We were sitting in The Doctors’ living room warming ourselves before a crackling fire when someone in the Rutter family mentioned that a local artist had once painted a portrait of John.
There was some debate about when the painting had been done, even greater debate about whether it still existed, and still greater debate about whether it should be brought out for public viewing if it does still exist.
The back story is hilarious: John was the Angaston town doctor for fifty years. That, of course, made him a bit of an icon in the Barossa Valley. A local painter visited John’s and Margaret’s home and announced he wanted to do a portrait of John. He had his subject do some simple poses and took a few photos and then went away. Some weeks later he invited John and Margaret to his studio where he unveiled the finished piece.
John was horrified by it.
He was even more horrified when the artist invited him to place a bid on it.
”Place a bid on it,” John recalled with disgust. “I didn’t even want the bloody thing.”
In the end, John and Margaret shelled out $400 for a portrait they didn’t want just to avoid any further embarrassment. Then they took it home and John shoved it under the bed in a spare bedroom. Which is where his daughter Mandy finally found it last night.
We all agreed — all except John, that is — that the artist had done an excellent job of capturing him in one of his most idiosyncratic poses. John still insists that the painting is horrible and looks nothing like him and should be tossed into the roaring fire.
The painting provoked two primary questions. One, did the painter do a good job of capturing John’s lips? And two, when was it painted?
I am happy to say that I am not qualified to delve into the quality of John’s lips. I will leave that discussion to those whose relationships with him are far closer than mine. On the other hand, I am quite willing to speculate on the date of the painting.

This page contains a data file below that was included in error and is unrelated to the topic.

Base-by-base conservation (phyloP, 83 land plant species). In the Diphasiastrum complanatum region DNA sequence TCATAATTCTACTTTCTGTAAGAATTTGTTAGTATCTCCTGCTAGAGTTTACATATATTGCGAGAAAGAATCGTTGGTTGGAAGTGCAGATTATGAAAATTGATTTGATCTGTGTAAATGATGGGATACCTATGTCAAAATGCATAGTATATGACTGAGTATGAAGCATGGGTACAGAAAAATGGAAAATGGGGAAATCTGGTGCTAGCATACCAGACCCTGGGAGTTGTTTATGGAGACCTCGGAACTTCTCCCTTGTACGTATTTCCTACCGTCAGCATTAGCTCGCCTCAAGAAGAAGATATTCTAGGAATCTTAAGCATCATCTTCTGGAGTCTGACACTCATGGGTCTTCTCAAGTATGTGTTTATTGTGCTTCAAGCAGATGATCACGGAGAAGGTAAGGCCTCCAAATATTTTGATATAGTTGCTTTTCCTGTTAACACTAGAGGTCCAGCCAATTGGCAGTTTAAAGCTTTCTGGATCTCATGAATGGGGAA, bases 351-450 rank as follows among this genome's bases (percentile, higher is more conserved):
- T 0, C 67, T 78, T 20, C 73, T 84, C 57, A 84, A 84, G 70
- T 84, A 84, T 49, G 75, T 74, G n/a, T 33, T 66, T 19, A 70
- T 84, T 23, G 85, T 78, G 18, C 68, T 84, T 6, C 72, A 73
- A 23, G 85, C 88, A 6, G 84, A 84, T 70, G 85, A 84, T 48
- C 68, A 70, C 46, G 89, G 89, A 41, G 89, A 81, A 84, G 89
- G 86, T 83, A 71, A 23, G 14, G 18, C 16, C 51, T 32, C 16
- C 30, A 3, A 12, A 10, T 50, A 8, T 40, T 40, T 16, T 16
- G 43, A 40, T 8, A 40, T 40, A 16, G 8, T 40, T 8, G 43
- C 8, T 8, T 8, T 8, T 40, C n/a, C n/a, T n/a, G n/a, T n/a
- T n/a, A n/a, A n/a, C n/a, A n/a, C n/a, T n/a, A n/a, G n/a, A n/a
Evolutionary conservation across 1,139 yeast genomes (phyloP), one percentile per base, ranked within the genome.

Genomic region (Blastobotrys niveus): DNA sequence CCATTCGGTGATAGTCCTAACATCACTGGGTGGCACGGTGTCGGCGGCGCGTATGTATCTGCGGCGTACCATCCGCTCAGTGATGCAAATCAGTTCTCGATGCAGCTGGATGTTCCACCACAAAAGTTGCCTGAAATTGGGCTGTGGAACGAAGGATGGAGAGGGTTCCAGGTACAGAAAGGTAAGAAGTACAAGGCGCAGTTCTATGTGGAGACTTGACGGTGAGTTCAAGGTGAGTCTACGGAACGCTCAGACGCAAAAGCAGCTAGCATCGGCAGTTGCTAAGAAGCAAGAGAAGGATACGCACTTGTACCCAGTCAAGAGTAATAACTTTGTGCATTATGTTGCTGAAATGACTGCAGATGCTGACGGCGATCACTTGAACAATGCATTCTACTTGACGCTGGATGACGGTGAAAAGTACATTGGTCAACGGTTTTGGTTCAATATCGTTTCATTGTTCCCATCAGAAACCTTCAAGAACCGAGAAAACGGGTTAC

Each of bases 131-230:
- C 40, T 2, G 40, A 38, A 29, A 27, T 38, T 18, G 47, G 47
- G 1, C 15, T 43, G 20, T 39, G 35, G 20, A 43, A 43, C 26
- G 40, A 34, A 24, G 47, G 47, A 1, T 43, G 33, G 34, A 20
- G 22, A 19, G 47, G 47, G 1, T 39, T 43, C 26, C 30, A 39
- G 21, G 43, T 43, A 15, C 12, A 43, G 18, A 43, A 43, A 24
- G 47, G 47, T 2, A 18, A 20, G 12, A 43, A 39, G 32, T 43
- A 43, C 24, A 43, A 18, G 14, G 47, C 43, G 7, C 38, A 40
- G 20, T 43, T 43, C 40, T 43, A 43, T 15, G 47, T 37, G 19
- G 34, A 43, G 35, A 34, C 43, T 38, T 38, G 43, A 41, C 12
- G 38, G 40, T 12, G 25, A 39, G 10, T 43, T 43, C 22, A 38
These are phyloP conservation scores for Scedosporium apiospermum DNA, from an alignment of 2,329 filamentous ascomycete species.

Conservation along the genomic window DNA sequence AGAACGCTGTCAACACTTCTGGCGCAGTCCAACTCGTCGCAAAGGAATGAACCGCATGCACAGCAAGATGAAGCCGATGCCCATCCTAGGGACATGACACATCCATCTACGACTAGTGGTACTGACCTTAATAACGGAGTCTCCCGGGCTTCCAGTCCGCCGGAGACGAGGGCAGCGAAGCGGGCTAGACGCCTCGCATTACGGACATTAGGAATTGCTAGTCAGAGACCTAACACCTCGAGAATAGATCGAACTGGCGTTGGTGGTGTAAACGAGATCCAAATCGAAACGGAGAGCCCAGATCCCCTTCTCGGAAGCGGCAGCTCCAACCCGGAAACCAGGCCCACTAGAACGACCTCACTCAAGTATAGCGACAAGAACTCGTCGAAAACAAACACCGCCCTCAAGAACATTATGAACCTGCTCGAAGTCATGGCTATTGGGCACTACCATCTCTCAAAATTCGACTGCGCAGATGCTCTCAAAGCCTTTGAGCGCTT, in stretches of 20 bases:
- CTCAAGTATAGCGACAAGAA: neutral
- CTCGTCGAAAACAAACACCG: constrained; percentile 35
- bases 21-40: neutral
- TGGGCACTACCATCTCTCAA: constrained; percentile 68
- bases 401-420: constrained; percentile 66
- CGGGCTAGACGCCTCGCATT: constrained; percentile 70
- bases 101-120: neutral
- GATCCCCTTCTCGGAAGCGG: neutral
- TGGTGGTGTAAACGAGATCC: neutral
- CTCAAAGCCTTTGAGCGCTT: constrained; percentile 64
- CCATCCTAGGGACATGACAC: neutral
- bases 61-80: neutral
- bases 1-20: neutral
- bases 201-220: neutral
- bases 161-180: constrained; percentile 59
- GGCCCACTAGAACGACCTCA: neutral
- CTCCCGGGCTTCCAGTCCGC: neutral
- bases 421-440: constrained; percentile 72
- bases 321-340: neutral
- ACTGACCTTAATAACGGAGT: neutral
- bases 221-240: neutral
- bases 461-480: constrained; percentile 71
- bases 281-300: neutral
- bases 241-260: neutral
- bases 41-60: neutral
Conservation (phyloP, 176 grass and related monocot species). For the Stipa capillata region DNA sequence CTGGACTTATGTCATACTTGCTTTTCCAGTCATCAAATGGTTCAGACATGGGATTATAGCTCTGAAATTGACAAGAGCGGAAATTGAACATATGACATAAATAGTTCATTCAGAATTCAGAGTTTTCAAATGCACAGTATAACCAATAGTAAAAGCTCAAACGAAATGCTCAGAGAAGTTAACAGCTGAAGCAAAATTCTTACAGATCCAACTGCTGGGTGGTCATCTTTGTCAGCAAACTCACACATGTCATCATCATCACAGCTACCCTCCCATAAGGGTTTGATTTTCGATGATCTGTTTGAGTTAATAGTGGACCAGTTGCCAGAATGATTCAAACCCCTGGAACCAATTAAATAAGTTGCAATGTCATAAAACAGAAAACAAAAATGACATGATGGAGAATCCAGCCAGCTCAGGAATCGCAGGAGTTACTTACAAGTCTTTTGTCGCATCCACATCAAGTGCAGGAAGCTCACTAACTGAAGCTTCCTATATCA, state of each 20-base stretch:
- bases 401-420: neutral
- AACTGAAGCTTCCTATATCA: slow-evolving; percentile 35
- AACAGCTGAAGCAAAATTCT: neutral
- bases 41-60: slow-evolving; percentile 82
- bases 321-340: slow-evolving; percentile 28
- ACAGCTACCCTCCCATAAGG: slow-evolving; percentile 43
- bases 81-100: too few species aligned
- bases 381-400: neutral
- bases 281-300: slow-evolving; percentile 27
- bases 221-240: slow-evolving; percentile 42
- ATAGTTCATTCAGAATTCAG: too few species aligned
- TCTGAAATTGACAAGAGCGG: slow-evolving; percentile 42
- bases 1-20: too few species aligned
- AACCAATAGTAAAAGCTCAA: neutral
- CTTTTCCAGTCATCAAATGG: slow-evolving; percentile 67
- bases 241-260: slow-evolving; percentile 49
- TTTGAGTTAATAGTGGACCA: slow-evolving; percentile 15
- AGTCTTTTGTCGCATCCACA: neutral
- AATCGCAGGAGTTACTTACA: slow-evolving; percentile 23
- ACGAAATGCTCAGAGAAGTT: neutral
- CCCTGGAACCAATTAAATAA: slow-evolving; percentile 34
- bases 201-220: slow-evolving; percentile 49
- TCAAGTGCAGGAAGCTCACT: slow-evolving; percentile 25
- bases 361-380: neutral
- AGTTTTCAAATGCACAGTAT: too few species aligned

It isn’t dated and none of the Rutters could pinpoint precisely when it had been painted. Was it done in the late ‘80s? Somewhere in the ‘90s? Maybe even later?
I got down on my hands and knees to take a closer look. John is holding a newspaper in the portrait and I noticed that there is a black and white photo of a man and a woman in the lower corner of the newspaper.
”It says chocolate under the photo,” I noted. I assumed it was an ad for some sort of candy.
Then Jamie took a closer look and said, “It doesn’t say chocolate, it says Chocolat and that’s the poster that was used to advertise the movie. The one with Johnny Depp and Juliette Binoche.”
Here’s that poster. Does my wife know her artsy fartsy European films or what?
Of course, knowing that the ad was for the film Chocolat helped us narrow down when the portrait might have been painted. With a little Googling we found out that Chocolat was released in Australia on February 14, 2001. So that is the earliest it could have been painted.
I doubt that Chocolat made it beyond a few art theaters in Sydney and Melbourne until after it was nominated for five Oscars. The 2001 Academy Awards ceremonies were held on March 25 and the film undoubtedly went into wider release after that. So let’s be generous and say it finally made it to cinemas in Adelaide by April 1, 2001. Let’s give the artist a couple more months to complete the portrait.
Therefore, JimandJamie.com hereby concludes that this lovely portrait of Dr John Rutter was unveiled on or around July 1, 2001.
And it’s been on permanent display under that dusty bed for the last nineteen years.
ONE ADDED NOTE: Here we are nineteen years after the completion of the portrait and John appears to be sitting in the same chair and wearing the same shirt and sweater. The man is nothing if not consistent.
AND ONE MORE ADDITIONAL NOTE (not added until April 10, 2021): Don’t know why none of us noted this earlier, but the fact that John is wearing a sweater is significant. The weather stays warm until late Autumn here in the Barossa, and the seasons are backward from the Northern Hemisphere, so late Autumn would get us to probably late-April or maybe even May as a guide to when the artist took the original photos. That seems to reinforce the July 1, 2001 timeline guessed at above for the grand unveiling.